Waves of Doubt
22Immediately he made the disciples get into the boat and go before him to the other side, while he dismissed the crowds.
23And after he had dismissed the crowds, he went up on the mountain by himself to pray. When evening came, he was there alone,
24but the boat by this time was a long way from the land, beaten by the waves, for the wind was against them.
25And in the fourth watch of the night he came to them, walking on the sea.
26But when the disciples saw him walking on the sea, they were terrified, and said, “It is a ghost!” and they cried out in fear.
27But immediately Jesus spoke to them, saying, “Take heart; it is I. Do not be afraid.”
28And Peter answered him, “Lord, if it is you, command me to come to you on the water.”
29He said, “Come.” So Peter got out of the boat and walked on the water and came to Jesus.
30But when he saw the wind, he was afraid, and beginning to sink he cried out, “Lord, save me.”
31Jesus immediately reached out his hand and took hold of him, saying to him, “O you of little faith, why did you doubt?”
32And when they got into the boat, the wind ceased.
33And those in the boat worshiped him, saying, “Truly you are the Son of God.”
When my husband, Cliff was in the seminary, he had a classmate who was from Africa. This man was a studying for the ministry so that he could go back to Africa and share the Word with his people. The seminary in question is located in Fort Wayne, Indiana and has at its center a small lake (or large pond). Obviously, this lake freezes over in the winter, prompting this man from Africa to write home to his family that his faith was growing so much from his studies that he was actually able to walk on water. Eventually he shared with his family that the lake had been frozen at the time of this “miracle.” In our famous story for today we find a man wanting to walk on water, but it certainly was not frozen!
Our story begins with Jesus taking a few moments to be alone with the Father. He has taught His Disciples through parables. He has healed countless people. He has fed well over 5,000 people a good dinner and now He wants a few moments to mediate and commune with His Father. He sends the Disciples out across the lake ahead of Him, promising to catch up with them and then dismisses the crowd. The scene shifts to Jesus “catching up” with the disciples who are struggling against the wind out on the lake. They don’t appear to be in danger or particularly afraid of the weather. They are just working hard to keep the boat moving the direction they desire. Then, between 3am and 6am, Jesus comes to them on the water, strolling along on top of the waves. The first response of the disciples seems rather odd – they assume it’s a ghost and are afraid. After all they had heard Jesus say and seen Jesus do, it seems strange that this group of guys first thought would be ghost rather than “It’s Jesus!” But this is their response. Then Peter behaves in a manner that seems rather strange as well. He wants to walk on water too, if it’s really Jesus. And walk on the water he does – for a time. Then he looks around and realizes the waves are high and his faith is short. He begins to sink into the water. Jesus takes his hand and pulls him to safety. But while Jesus pulls him back to the surface of the water, He asks Peter why he doubted and calls him “Little Faith.” Peter isn’t a hero. He’s impulsive and foolish.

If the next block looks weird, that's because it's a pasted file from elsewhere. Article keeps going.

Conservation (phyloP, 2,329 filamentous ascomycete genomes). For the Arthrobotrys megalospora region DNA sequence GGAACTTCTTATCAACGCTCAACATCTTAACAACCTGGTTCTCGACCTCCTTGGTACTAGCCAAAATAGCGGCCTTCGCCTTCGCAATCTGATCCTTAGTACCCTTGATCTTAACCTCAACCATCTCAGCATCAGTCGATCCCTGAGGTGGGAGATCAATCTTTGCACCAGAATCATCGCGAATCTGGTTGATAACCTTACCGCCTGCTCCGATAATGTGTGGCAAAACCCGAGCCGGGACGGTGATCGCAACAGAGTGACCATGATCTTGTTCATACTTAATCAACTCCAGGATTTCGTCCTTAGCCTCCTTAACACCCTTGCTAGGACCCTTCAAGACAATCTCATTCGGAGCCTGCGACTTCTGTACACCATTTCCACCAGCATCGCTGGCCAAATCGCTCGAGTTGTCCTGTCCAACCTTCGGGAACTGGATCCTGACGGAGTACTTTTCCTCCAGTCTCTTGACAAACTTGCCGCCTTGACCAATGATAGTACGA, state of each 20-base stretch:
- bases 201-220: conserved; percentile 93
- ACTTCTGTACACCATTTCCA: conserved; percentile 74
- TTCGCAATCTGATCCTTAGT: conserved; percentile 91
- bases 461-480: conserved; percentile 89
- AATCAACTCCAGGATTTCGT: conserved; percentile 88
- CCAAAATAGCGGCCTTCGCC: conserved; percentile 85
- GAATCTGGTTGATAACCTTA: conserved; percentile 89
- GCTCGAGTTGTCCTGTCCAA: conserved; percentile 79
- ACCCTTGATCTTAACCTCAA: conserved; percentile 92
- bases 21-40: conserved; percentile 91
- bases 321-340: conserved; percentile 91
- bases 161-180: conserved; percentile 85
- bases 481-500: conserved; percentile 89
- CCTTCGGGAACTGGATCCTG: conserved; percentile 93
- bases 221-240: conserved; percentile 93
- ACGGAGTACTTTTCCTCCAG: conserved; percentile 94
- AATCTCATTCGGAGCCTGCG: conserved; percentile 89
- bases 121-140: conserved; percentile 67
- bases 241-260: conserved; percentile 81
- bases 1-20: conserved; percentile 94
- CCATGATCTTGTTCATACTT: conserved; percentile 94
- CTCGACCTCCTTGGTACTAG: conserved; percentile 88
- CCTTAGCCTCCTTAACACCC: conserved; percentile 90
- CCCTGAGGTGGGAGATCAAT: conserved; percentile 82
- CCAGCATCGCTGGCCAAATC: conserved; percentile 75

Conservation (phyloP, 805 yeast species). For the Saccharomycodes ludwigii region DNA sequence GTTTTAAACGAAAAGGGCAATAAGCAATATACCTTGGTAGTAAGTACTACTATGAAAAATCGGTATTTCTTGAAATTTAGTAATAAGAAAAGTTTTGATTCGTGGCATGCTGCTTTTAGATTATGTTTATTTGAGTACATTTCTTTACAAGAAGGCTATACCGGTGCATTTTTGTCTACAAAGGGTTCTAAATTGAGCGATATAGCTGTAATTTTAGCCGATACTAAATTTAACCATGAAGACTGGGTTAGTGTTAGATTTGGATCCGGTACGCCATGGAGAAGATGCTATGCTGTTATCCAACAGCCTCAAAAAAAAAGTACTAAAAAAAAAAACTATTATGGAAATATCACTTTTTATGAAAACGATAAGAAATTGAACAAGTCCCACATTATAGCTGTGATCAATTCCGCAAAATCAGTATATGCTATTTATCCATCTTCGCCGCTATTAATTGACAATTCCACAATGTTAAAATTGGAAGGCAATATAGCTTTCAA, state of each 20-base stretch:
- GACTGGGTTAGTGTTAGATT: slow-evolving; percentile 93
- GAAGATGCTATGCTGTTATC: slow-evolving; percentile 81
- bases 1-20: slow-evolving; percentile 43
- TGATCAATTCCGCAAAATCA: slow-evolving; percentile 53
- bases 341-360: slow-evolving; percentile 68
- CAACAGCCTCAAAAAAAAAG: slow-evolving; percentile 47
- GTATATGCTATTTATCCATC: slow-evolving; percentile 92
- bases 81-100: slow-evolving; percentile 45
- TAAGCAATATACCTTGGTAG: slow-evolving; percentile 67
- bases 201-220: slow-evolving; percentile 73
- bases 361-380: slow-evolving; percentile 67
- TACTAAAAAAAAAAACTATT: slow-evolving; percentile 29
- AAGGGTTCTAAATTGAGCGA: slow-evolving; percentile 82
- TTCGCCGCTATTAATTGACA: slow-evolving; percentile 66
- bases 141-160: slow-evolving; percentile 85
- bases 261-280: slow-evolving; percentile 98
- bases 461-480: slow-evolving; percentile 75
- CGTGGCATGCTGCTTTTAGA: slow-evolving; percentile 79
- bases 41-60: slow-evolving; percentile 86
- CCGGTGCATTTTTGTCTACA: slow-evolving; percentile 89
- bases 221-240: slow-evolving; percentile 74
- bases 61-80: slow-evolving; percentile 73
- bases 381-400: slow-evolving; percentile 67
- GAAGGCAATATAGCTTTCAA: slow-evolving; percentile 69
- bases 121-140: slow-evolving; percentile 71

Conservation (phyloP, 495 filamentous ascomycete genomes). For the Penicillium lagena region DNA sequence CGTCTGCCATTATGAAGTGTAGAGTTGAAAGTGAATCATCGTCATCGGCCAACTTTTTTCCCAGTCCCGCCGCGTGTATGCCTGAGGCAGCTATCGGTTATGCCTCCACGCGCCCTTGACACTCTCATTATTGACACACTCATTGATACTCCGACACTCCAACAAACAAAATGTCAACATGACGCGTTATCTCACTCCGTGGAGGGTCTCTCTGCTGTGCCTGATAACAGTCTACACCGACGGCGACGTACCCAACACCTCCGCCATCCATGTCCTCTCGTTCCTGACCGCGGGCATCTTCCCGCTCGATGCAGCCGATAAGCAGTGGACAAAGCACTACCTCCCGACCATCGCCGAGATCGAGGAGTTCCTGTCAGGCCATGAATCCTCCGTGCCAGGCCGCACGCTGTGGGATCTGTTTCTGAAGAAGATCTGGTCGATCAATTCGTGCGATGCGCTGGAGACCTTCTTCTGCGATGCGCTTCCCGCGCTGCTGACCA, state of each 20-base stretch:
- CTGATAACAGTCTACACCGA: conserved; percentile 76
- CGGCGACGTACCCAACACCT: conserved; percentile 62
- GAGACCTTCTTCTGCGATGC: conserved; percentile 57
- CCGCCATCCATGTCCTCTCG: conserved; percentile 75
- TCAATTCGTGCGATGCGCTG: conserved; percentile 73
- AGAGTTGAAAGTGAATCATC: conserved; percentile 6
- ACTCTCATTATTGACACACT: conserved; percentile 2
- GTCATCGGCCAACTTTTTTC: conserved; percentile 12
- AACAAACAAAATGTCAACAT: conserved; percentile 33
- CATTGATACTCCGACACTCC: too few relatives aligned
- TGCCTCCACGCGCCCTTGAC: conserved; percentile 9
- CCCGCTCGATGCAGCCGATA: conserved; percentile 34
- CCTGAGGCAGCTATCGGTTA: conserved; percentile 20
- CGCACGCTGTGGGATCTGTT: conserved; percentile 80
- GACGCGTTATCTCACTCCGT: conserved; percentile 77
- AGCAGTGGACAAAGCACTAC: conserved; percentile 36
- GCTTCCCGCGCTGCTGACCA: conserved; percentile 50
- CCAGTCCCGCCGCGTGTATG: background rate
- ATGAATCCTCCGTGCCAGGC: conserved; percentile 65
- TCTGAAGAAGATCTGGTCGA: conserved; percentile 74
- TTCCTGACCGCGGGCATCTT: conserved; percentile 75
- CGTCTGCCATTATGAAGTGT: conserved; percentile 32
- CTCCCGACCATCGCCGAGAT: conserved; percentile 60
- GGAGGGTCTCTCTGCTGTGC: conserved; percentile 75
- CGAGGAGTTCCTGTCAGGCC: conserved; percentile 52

Doubt is a constant companion for most who walk in the faith. Sometimes there just seems to be no logical explanation for what happens and we look to God as wonder if He’s actually in control. The Scriptures are replete with examples of people who doubted God’s ability to take care of them. But our doubt does not control God’s power. Even though Peter doubts, Jesus is still able to save him. Even though we doubt, God is still able to save us. Peter got into trouble when he took his eyes off of Jesus and focused on the waves. When the water seems to be lapping up around your knees, perhaps it’s time to change focus and look up instead.